Though the short study didn’t note any differences in body weight or waist circumference, it presages a difference between how men and women respond to meal timing that could affect fat loss over the long haul. This jibes with my experience. I’ve always done well training on an empty stomach. Though I’m not exactly interested in losing body fat, I am interested in burning more fat—while the women I’ve worked with and consulted over the years function better when they eat prior to workouts. There are exceptions to everything, of course, but that’s the trend.
Primal truly shines in its dedication to all the “other stuff”—the lifestyle variables that play massive roles in our health, happiness, and fitness. Though fat loss depends mostly on diet, some of these other variables can impact fat loss.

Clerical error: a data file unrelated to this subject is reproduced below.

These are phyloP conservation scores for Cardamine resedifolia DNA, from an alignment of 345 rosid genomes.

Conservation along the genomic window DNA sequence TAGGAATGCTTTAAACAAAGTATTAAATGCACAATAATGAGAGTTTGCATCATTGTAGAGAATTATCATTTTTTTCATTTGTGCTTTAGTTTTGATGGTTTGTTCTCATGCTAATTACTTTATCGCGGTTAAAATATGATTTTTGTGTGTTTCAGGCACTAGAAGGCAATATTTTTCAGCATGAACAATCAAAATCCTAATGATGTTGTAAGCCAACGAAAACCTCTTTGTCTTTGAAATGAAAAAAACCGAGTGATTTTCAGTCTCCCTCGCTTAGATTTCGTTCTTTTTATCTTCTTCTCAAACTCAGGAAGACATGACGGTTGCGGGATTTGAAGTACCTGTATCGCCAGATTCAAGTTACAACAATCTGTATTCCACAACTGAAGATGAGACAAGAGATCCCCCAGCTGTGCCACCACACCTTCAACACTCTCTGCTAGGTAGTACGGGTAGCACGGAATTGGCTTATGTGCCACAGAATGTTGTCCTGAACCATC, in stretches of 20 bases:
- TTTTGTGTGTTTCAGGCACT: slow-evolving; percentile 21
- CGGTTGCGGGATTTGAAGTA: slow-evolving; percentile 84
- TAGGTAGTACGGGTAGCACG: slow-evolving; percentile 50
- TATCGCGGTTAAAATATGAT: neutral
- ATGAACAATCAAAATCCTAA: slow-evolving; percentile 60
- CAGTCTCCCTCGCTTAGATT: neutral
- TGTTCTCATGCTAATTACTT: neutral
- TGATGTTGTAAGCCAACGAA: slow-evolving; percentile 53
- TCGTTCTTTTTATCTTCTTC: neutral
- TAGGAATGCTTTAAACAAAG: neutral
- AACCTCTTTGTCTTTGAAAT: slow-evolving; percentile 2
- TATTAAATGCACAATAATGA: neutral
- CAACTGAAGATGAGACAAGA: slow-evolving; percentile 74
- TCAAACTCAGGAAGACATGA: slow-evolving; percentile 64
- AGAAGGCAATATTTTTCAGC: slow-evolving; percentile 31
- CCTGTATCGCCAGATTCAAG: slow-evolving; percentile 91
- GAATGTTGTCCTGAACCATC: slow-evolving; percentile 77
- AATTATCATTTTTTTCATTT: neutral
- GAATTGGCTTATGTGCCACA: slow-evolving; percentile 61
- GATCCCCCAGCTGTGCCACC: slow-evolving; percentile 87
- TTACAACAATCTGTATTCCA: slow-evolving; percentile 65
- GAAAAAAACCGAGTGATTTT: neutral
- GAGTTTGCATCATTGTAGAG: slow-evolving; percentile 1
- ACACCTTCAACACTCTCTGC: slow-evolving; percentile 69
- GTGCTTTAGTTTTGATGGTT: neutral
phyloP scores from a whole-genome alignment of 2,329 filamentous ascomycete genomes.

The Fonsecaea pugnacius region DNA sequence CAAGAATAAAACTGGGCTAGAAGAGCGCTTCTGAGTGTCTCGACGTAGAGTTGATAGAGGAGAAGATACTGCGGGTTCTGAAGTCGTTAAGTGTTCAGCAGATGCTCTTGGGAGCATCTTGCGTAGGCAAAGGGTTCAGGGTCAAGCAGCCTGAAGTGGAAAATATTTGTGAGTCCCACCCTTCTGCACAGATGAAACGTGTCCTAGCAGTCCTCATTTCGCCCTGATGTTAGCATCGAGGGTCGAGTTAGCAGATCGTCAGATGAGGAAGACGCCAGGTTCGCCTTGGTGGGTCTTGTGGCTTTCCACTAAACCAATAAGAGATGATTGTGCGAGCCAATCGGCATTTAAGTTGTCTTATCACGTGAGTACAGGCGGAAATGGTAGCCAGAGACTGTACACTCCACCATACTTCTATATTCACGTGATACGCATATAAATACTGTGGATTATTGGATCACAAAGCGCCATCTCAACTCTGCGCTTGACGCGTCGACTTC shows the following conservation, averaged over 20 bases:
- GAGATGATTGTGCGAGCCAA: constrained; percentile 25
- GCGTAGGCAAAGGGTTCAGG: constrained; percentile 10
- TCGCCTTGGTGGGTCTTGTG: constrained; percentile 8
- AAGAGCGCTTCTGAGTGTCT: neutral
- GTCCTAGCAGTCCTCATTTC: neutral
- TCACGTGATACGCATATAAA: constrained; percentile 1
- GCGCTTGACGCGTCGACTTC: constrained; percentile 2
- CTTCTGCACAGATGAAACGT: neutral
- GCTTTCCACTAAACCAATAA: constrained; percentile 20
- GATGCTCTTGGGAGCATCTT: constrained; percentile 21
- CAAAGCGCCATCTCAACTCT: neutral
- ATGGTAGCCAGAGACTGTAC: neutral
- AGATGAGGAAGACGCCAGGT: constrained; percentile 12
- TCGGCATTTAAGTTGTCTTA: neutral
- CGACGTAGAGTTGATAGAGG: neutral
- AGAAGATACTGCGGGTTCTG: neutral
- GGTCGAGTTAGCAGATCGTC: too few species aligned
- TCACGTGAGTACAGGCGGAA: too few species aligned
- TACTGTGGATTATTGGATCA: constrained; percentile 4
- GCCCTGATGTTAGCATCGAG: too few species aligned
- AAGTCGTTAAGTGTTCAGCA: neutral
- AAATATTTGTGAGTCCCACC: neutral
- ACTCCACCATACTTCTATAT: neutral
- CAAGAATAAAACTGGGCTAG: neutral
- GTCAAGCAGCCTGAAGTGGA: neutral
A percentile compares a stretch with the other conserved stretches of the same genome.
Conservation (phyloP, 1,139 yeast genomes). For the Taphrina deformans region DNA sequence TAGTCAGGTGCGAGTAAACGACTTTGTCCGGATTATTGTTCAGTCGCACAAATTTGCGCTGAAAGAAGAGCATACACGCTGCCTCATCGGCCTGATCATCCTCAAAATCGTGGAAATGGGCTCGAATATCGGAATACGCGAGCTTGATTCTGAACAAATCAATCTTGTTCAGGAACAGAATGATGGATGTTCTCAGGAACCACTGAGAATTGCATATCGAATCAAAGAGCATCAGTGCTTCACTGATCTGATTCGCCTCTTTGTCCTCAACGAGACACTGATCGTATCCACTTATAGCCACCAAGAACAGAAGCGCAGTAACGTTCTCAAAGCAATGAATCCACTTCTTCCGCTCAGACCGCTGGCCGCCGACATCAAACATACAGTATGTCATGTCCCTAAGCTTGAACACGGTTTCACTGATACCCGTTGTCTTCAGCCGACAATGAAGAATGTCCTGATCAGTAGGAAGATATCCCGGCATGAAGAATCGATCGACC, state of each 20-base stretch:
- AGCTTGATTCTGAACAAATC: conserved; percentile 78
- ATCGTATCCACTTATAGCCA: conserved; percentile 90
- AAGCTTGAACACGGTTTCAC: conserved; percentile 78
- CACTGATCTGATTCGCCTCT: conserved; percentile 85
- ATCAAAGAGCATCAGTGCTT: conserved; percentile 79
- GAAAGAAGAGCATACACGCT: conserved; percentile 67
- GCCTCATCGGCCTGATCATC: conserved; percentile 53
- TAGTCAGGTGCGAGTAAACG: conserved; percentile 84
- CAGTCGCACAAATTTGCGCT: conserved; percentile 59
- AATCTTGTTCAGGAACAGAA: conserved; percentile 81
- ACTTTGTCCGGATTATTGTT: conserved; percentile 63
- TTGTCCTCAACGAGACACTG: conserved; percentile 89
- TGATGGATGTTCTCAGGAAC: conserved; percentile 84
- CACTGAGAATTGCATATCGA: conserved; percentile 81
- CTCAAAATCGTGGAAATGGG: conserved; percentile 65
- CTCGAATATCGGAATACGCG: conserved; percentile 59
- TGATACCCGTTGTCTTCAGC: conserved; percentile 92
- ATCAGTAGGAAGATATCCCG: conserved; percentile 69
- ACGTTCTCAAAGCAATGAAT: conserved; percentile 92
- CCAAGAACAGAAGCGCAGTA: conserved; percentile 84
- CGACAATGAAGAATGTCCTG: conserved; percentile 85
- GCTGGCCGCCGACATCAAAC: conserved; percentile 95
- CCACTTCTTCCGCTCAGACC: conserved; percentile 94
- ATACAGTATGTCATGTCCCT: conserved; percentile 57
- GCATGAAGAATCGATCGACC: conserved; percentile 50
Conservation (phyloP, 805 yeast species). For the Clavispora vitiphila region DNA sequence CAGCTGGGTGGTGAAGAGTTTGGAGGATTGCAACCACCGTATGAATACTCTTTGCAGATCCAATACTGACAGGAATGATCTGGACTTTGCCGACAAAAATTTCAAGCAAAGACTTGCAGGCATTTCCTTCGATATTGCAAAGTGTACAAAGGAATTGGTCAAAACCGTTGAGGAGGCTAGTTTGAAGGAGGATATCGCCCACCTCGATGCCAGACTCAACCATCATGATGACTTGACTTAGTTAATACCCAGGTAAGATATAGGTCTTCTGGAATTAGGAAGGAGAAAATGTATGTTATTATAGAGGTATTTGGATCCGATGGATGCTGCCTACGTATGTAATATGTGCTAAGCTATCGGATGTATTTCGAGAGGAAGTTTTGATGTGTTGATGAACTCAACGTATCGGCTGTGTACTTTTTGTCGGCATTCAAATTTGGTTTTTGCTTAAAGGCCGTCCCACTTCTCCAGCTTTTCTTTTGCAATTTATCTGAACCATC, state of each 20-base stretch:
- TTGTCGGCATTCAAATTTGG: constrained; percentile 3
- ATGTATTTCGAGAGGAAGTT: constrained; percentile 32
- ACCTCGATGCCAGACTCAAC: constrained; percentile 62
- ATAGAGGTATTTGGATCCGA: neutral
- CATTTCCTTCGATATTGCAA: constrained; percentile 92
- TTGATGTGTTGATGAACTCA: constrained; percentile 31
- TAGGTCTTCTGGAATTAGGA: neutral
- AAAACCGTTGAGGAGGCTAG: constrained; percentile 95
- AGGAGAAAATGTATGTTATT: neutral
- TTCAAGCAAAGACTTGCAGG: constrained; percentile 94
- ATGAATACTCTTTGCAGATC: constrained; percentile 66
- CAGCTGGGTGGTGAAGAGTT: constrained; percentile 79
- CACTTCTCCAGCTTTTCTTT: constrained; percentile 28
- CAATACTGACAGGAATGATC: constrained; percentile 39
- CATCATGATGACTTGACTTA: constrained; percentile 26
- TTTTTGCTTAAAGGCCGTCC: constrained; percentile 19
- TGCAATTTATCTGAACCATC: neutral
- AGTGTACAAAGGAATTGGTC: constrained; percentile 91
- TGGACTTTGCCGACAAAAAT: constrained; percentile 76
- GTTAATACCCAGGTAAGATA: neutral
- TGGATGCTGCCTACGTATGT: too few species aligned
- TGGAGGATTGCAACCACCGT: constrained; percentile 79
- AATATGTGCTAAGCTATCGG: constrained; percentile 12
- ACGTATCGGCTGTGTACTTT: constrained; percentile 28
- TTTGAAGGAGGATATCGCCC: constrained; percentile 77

I include these as a pair because they form a vicious circle of metabolic derangement. Bad sleep can increase stress, which can affect your sleep. And on and on it goes.
We know from observational research that people who sleep the least and report feeling the most stress lose the least amount of weight.
Poor sleep makes junk food more enticing. It literally makes your hypothalamus respond more enthusiastically to the sight of the food you know you shouldn’t be eating. Some people are “stress eaters,” eating the sugariest, saltiest snack they can find to dampen the stress of everyday life. The thing about CrossFit is that you can probably “get away” with more junk and not gain much at all, but you’ll definitely lose fat more slowly.
A bad night’s sleep also impairs insulin sensitivity across multiple metabolic pathways, making you less tolerant of carbs and requiring more insulin to do the job.